By the late 20th century, a countercultural movement emerged, pushing back against the industrialization of winemaking. This was not just an aesthetic choice but also an environmental and health-related decision. Many of these winemakers believed that synthetic chemicals used in the vineyards and cellars not only compromised the authenticity of wine but also harmed the Earth and its consumers.

This type of wine, also known as low-intervention wine, seeks to return to the concept of wines that were made centuries ago, and that implied going one step further than organic wines. For that, it seeks to add the least amount of foreign ingredients to the wine, such as egg albumin, to ''correct'' them.

Since the revival of natural wines, more and more consumers began to appear who were not only looking for new experiences that traditional wines could not fully satisfy, but also wanted to generate a positive impact on the environment. For this reason, many natural wines began to appear on the market, although always outnumbered by a large number of traditional wines.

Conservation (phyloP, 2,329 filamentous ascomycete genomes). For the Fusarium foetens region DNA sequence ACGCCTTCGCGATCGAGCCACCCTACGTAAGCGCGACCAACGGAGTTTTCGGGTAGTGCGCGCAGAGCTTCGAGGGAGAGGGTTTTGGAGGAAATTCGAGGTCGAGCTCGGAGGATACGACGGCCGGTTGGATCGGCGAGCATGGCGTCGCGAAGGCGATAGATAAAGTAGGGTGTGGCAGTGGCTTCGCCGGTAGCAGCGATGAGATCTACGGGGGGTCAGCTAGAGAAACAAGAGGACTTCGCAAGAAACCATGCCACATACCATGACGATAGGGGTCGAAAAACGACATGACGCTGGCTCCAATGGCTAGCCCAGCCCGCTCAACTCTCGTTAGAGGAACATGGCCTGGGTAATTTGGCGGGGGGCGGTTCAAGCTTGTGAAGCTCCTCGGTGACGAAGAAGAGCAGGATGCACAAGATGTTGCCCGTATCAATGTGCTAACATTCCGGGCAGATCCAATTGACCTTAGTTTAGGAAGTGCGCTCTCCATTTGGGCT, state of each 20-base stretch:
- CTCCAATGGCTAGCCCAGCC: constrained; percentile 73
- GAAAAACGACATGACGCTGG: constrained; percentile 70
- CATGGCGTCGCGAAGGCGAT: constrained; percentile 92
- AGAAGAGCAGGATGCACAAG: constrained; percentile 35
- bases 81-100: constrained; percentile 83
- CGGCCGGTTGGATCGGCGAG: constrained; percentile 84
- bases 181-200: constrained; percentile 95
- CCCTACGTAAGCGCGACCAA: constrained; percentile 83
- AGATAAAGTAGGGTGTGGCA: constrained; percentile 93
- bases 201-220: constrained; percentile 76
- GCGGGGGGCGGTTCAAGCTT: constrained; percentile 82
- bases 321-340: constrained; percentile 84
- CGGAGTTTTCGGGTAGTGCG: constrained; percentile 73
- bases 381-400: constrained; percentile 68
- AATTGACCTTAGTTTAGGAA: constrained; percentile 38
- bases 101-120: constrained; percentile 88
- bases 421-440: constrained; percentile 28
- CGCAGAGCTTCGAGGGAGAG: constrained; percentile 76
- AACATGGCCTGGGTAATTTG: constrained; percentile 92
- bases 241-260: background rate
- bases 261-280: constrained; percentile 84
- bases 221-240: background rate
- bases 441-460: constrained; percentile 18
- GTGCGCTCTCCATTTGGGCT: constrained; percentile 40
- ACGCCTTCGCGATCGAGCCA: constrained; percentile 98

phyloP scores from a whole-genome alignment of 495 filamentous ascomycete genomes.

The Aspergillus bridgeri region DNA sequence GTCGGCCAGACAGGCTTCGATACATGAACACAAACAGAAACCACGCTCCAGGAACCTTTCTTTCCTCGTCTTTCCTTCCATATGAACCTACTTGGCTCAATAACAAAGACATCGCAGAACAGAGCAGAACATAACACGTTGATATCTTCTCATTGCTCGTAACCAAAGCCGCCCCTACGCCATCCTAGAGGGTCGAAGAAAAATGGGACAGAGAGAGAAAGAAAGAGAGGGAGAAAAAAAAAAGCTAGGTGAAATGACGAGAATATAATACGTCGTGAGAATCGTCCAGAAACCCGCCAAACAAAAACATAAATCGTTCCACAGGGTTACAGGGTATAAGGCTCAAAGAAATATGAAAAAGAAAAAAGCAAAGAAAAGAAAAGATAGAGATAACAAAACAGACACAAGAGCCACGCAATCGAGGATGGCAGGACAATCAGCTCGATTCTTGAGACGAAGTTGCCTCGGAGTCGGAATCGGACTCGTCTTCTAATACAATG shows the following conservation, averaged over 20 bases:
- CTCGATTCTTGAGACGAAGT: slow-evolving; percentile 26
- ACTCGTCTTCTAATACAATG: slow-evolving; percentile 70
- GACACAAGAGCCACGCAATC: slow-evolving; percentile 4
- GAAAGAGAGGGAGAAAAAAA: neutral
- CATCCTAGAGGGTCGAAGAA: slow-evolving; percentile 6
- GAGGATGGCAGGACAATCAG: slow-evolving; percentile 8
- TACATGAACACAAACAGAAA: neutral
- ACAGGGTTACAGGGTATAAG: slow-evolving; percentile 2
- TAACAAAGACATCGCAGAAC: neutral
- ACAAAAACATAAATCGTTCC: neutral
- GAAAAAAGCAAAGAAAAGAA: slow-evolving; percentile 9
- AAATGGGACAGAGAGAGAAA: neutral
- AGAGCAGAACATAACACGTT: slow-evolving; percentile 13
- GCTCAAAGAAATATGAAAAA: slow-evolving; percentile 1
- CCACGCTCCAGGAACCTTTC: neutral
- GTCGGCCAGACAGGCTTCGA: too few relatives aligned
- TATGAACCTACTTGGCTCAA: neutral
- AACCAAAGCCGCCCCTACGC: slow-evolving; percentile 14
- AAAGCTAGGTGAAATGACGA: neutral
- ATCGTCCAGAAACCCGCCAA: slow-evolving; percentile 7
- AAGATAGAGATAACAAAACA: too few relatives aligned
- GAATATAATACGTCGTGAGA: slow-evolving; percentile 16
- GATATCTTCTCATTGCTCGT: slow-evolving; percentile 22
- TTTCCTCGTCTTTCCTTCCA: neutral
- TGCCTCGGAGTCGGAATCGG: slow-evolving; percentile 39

"To make natural wine, it's not just about ditching chemicals in the vineyard. It's also about the return to ancient techniques in the cellar: spontaneous fermentation with wild yeasts, no temperature control, and minimal use of sulfites." — [Feiring, Alice. "The Dirty Guide to Wine: Following Flavor from Ground to Glass." Countryman Press, 2017.]

Challenges and Controversies

The natural wine movement, despite its popularity, has faced criticism. Some advocates of conventional wine argue that the lack of a strict definition for "natural wine" opens it up to misuse. Others believe that the minimal intervention techniques sometimes result in flawed wines that are unstable or exhibit off-flavors.

However, proponents counter that these "flaws" are actually unique expressions of the terroir and the vintage, something that does not happen with conventional wines, making each bottle crafted by natural winemakers a singular experience.

How is Natural Wine Made?

Due to the particular philosophy behind natural wines, the way they are made is also quite different from traditional winemaking methods. This means that, therefore, there are also more obstacles to obtain a bottle of natural wine.

Cultivation of grapes

The road to the production of natural wine does not begin, as many believe, in the vinification process, but at the moment of cultivation of the grapes. Here, the use of fertilizers and pesticides that can modify the natural growth cycle of the grapes is avoided. Instead, a biodynamic approach is used, where the environment and biodiversity create the ideal conditions for the grapes to develop. For example, biodinamic winegrowers always are looking for new ways to reduce water waste or soil erosion.